Arts Review, Movies
Denis Villeneuve, director
Eric Heisserer, script
Starring: Amy Adams (Louise Banks), Jeremy Renner (Ian Donnelly) , Forest Whitaker (Colonel Weber)
A film in which aliens who resemble large octopi land on earth on board 1500-meters tall spaceships sounds like a premise for a wild special f/x laden science fiction thriller. Denis Villeneuve’s Arrival has that set-up but he actually delivers a thoughtful film about language and perceptions of time. Exactly what sci-fi fans will make of Arrival is anyone’s guess but the film should appeal to intelligent art house audiences, who enjoy intellectual content and an intriguing character study.
The character in question is Louise Banks, the greatest linguist in the world. As played by Amy Adams in a riveting performance, she’s an introspective, romantic figure, by turns bold, curious and confident in her abilities. She’s possessed by what appears to be a secret sorrow, the short intense life of her daughter, whom she raised by herself.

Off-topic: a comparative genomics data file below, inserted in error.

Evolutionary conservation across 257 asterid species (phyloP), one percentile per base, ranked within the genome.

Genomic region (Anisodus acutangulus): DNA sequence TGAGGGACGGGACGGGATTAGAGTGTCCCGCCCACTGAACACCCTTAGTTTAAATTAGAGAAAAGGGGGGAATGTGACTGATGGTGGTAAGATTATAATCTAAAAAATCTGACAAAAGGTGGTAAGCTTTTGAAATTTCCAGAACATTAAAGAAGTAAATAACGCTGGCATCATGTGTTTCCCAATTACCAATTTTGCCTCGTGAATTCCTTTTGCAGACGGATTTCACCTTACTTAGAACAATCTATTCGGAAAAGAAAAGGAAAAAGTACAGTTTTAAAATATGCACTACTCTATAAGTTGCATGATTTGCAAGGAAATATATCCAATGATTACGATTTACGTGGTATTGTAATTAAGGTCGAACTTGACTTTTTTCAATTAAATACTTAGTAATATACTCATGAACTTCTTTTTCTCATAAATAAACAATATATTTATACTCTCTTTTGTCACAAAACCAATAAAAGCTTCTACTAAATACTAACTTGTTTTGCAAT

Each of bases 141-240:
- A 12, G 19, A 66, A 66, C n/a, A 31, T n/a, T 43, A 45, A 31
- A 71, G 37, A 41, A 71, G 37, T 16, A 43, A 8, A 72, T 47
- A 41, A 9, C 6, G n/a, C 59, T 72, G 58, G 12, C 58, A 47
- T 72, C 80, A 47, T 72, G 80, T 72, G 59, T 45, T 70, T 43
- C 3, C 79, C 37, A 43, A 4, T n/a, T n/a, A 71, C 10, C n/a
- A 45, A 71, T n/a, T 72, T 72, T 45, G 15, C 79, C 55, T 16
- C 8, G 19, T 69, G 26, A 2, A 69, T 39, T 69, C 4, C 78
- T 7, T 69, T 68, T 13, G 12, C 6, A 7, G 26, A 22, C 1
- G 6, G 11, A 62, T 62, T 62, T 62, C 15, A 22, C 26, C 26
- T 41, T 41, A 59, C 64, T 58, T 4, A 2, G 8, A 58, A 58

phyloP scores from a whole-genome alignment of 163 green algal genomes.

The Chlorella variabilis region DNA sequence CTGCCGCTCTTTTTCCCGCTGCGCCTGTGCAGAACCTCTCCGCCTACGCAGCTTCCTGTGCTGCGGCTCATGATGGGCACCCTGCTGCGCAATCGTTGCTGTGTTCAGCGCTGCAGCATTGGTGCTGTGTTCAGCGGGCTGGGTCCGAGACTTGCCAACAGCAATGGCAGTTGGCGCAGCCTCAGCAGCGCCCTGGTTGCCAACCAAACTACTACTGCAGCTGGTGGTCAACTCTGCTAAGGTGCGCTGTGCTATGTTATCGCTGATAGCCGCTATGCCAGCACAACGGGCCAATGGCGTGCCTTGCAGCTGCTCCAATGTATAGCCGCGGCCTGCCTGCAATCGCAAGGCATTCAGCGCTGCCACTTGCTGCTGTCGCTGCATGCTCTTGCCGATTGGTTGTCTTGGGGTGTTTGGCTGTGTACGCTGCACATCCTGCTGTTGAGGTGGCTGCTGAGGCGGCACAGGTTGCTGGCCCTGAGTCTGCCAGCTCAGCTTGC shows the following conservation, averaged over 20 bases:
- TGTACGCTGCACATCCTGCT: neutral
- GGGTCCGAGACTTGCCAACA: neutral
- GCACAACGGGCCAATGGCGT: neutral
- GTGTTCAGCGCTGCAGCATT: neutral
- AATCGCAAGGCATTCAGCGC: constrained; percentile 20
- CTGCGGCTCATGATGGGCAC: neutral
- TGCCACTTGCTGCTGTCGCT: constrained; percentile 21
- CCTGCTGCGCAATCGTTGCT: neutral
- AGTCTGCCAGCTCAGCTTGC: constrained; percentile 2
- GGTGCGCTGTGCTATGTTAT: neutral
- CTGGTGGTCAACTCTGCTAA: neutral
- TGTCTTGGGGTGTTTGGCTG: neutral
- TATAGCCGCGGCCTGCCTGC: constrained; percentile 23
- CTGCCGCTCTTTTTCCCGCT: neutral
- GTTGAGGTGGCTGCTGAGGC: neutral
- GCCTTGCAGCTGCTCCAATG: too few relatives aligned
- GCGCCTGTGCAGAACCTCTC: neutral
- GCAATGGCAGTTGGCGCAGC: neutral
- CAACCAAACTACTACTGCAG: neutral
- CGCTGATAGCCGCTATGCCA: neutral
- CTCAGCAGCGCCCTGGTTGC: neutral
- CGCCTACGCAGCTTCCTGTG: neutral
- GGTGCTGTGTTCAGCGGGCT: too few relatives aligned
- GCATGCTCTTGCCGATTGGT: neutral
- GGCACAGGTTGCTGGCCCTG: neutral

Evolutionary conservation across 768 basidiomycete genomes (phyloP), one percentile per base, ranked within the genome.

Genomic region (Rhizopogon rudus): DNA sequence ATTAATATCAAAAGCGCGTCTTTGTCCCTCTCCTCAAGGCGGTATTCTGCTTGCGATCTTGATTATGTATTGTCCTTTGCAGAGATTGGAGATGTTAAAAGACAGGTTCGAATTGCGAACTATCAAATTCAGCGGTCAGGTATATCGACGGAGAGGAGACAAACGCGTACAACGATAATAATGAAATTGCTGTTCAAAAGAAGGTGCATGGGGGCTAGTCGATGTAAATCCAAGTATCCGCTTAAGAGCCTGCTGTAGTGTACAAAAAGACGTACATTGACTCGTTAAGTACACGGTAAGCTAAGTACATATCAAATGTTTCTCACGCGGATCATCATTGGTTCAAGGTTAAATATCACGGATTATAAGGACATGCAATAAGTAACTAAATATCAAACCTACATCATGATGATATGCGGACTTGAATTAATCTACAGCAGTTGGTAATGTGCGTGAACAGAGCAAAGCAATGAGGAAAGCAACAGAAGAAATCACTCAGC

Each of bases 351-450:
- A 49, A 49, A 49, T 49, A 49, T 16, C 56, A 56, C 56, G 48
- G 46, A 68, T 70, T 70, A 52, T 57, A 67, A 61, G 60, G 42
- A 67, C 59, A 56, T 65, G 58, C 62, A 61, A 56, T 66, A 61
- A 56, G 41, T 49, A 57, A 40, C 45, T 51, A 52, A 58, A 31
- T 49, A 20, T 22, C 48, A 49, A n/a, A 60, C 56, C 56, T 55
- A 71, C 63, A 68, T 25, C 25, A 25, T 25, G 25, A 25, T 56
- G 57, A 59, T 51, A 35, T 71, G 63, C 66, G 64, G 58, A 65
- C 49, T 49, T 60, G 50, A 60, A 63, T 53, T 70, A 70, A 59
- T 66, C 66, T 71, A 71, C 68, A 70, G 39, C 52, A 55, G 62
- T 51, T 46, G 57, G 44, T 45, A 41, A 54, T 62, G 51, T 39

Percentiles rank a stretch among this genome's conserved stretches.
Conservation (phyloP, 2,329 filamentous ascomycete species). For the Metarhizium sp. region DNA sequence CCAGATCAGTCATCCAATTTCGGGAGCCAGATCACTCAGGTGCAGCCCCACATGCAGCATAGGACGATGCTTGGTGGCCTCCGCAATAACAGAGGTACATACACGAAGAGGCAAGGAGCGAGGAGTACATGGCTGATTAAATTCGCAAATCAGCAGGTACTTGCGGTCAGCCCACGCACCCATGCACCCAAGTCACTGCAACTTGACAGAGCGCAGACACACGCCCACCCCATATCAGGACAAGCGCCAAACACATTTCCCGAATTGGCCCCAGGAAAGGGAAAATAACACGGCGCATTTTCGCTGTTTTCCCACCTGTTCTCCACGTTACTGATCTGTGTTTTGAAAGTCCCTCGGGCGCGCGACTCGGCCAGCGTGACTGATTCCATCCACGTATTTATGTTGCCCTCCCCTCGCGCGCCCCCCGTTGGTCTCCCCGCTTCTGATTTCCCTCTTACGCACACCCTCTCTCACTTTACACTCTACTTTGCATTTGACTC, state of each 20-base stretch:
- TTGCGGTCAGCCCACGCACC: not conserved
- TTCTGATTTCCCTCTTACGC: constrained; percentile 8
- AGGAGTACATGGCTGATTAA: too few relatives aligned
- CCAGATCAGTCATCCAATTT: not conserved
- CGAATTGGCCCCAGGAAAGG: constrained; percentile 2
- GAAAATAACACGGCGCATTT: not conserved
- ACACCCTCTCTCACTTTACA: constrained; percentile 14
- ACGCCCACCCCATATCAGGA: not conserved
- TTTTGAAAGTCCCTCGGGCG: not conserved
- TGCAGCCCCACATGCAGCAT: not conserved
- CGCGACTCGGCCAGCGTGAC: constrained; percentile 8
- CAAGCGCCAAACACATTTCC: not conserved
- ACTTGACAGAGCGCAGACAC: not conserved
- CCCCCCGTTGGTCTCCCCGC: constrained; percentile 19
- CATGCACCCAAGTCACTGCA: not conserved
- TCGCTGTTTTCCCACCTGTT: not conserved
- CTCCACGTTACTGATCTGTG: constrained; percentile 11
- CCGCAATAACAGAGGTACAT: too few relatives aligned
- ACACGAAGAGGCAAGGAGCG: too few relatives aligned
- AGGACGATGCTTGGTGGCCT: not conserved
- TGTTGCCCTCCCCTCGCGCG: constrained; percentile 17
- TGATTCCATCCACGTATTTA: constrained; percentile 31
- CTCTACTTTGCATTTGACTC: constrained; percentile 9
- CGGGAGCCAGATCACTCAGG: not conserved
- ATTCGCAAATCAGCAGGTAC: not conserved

Called into duty to deal with the aliens by U.S. Colonel Weber, Louise makes greater progress in relating to them than any of the other eleven landing points—China, Russia, Venezuela, etc.—across the Earth. For more than half of Arrival, attempts at creating a common language with the heptapods (those large octopi) and thoughts of her daughter occupy Louise—and the film. The rest—the large rocketships, various military grumblings, Skype communications with the other areas “invaded” by the aliens—feel like window dressing.
Although a thriller plot kicks in for a brief amount of time, Arrival is all about Louise and her awareness of the complexities of time, once she learns how to speak the language of the heptapods.
Arrival is a unique almost dream-like film. It’s not your typical science fiction genre pic. And Amy Adams is noteworthy as Louise Banks. Her performance and Villeneuve’s impeccable direction are the reasons to see a film that may find it hard to “talk to” an audience in the upcoming holiday season.
Written by Marc Glassman
Adjunct Professor, Ryerson University
Director, Pages UnBound: the festival and series
Editor, POV Magazine
Editor, Montage Magazine
Film Critic, The New Classical FM
Film programmer, Planet in Focus
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